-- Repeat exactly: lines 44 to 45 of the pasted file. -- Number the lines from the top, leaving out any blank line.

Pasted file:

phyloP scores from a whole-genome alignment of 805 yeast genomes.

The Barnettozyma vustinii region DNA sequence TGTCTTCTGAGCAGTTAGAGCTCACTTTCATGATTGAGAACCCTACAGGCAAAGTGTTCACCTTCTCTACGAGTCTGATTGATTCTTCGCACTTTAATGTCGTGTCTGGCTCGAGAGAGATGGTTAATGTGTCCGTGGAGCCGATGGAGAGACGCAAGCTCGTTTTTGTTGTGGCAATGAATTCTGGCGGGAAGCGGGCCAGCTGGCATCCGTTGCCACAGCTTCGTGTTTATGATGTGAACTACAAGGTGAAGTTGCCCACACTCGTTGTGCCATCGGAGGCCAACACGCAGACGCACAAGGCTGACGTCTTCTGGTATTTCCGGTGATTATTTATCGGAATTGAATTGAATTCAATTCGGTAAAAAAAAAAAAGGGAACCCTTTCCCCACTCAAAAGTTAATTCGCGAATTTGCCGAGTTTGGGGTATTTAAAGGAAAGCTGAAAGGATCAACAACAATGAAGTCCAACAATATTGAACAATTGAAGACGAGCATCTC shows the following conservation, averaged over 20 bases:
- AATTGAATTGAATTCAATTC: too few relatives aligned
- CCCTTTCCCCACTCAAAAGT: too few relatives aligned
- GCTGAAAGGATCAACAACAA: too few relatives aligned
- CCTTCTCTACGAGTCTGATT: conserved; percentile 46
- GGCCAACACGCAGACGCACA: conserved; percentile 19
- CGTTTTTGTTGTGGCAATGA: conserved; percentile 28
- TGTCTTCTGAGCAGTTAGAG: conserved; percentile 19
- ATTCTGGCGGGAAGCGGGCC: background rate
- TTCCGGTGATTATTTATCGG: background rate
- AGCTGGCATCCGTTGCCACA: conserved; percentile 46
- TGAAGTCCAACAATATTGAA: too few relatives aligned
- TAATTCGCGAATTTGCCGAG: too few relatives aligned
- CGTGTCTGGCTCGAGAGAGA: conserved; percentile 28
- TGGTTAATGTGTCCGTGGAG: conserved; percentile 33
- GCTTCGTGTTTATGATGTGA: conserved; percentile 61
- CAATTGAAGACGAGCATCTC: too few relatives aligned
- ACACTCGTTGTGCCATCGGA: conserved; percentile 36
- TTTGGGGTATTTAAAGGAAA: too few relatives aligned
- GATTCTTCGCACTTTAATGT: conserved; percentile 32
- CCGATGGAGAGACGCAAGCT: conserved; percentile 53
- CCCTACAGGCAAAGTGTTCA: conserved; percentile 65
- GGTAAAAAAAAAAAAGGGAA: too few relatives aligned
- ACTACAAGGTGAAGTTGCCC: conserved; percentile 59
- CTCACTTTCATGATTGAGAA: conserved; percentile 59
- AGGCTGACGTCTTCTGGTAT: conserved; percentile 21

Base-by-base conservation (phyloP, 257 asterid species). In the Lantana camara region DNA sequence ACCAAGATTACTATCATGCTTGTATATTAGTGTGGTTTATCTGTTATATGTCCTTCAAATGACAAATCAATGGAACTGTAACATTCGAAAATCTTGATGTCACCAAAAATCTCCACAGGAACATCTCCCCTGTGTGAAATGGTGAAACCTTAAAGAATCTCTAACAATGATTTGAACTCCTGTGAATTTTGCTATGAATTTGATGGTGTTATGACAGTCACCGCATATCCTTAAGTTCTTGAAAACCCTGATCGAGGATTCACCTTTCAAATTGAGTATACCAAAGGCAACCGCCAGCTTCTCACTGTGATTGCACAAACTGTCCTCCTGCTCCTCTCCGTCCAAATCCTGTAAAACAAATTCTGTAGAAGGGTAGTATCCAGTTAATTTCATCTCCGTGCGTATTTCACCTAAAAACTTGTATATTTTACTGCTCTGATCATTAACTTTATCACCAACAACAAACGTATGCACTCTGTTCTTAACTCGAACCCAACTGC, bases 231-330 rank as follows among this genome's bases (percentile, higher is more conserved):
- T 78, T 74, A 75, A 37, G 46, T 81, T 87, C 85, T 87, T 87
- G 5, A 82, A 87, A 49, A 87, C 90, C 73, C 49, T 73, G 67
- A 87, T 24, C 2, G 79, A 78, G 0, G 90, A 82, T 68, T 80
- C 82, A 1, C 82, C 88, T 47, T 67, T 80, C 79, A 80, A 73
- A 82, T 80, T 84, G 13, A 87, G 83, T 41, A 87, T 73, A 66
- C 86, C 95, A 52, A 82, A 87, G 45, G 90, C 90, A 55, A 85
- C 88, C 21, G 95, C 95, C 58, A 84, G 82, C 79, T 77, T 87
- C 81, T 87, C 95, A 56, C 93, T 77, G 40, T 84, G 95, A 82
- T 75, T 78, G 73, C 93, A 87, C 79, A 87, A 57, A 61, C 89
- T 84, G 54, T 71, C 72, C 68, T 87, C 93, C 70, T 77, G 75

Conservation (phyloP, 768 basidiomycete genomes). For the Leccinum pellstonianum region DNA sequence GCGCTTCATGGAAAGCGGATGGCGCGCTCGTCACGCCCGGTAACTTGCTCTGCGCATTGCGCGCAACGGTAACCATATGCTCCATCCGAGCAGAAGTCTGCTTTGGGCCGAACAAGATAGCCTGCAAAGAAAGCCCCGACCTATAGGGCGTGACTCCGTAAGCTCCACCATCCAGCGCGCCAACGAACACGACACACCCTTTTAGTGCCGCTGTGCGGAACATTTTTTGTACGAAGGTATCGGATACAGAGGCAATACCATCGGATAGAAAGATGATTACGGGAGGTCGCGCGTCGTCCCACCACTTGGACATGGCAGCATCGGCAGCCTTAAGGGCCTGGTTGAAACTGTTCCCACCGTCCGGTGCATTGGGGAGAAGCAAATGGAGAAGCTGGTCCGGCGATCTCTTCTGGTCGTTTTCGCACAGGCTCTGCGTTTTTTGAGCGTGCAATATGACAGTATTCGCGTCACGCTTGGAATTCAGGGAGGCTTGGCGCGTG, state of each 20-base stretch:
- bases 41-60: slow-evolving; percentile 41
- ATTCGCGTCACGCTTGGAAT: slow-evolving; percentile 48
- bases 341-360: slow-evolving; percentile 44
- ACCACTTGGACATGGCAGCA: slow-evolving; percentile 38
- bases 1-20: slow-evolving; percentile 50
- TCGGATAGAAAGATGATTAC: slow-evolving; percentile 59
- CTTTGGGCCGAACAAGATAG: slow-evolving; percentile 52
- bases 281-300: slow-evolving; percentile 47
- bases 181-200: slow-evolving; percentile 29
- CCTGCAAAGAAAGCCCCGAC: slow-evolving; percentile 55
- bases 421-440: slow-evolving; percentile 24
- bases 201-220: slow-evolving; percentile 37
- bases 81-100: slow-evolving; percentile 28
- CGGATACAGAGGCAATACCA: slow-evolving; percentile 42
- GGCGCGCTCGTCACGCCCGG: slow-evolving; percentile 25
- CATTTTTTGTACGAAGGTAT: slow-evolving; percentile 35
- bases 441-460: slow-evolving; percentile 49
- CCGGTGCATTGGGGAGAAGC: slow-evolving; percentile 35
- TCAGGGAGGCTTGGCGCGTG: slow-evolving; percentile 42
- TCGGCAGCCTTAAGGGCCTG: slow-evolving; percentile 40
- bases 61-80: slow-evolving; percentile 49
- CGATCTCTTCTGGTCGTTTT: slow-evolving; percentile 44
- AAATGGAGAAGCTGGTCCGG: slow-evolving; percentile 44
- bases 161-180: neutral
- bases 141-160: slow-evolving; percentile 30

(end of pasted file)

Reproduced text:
- bases 1-20: slow-evolving; percentile 50
- TCGGATAGAAAGATGATTAC: slow-evolving; percentile 59